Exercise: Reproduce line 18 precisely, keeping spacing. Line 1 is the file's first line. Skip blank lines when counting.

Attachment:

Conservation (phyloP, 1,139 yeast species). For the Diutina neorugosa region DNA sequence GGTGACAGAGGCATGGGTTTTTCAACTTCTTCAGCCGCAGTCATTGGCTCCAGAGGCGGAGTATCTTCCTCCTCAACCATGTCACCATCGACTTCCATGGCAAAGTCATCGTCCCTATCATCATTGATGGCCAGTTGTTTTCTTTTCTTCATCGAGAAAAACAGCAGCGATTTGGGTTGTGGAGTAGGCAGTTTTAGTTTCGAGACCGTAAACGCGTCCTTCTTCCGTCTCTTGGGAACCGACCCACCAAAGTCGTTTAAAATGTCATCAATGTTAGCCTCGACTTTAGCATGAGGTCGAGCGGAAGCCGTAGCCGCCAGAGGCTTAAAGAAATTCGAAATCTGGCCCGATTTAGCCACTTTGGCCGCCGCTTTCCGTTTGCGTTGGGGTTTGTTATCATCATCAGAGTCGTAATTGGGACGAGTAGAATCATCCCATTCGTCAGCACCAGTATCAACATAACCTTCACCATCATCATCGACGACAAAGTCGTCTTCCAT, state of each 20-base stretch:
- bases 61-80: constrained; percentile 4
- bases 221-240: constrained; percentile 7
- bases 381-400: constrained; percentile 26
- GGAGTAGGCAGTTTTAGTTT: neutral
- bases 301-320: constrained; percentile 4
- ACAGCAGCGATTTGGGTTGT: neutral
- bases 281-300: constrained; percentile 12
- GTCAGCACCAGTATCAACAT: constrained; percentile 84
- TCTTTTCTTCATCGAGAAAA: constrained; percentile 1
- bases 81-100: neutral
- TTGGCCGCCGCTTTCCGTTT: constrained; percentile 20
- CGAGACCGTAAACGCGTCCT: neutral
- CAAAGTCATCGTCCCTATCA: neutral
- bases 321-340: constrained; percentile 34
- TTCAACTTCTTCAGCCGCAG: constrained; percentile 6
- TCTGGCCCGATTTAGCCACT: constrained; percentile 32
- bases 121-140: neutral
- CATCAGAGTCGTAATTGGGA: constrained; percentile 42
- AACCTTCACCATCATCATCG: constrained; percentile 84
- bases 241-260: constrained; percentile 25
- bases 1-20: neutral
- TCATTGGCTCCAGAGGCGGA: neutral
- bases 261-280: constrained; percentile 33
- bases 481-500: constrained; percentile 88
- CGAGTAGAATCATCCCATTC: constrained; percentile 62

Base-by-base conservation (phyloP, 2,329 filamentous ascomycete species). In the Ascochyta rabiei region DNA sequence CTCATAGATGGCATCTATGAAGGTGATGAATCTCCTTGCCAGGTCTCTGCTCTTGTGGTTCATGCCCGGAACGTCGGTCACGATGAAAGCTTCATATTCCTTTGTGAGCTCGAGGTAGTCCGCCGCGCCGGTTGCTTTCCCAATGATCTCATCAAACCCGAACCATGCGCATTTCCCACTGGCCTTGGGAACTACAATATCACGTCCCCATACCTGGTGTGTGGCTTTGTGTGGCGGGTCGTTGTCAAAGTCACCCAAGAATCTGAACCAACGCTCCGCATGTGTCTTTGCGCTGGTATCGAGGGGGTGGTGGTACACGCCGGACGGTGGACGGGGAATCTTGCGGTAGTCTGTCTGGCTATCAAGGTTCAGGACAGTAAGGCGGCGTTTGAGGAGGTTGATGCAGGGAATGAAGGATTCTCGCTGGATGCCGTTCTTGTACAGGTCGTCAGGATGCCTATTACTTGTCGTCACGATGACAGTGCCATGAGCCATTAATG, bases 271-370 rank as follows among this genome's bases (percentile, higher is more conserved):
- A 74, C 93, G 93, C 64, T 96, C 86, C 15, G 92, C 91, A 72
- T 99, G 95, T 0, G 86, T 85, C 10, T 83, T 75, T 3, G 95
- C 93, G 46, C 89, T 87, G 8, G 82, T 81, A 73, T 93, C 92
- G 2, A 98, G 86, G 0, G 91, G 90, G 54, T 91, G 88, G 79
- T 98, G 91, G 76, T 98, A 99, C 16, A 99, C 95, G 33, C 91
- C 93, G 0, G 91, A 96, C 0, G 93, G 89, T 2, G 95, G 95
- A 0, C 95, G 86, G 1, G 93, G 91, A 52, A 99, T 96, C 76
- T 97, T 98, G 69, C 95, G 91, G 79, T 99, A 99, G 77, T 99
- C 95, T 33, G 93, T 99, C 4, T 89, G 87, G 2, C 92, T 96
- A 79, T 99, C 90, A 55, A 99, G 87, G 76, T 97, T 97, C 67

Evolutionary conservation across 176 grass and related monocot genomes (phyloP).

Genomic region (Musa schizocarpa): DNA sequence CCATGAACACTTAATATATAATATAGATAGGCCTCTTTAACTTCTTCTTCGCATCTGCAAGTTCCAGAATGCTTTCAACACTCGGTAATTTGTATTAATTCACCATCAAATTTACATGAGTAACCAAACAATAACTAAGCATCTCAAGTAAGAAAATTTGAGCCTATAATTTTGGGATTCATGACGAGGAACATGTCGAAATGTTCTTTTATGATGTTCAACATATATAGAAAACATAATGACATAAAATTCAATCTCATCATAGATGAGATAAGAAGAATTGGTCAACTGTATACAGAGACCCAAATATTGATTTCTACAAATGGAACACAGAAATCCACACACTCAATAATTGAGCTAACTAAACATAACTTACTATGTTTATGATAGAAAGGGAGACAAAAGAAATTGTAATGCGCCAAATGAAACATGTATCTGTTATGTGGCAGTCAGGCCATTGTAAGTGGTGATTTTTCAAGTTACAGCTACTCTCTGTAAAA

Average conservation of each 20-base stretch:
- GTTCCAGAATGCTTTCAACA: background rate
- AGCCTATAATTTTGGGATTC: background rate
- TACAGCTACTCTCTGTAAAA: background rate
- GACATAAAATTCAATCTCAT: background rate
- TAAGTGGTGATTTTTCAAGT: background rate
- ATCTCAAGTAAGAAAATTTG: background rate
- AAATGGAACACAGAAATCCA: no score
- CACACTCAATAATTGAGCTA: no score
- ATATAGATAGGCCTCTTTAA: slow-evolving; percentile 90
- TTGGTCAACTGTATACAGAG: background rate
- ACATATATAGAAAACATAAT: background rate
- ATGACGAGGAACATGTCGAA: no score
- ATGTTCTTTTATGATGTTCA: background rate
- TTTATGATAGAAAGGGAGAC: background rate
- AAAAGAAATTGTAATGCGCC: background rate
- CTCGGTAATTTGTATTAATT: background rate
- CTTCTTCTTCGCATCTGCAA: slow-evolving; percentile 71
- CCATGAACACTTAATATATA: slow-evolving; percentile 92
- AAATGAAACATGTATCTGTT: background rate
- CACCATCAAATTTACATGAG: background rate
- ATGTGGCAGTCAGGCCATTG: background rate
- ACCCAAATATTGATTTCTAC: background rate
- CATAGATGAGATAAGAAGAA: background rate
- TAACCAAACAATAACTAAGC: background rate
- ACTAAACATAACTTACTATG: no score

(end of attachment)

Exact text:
- bases 121-140: neutral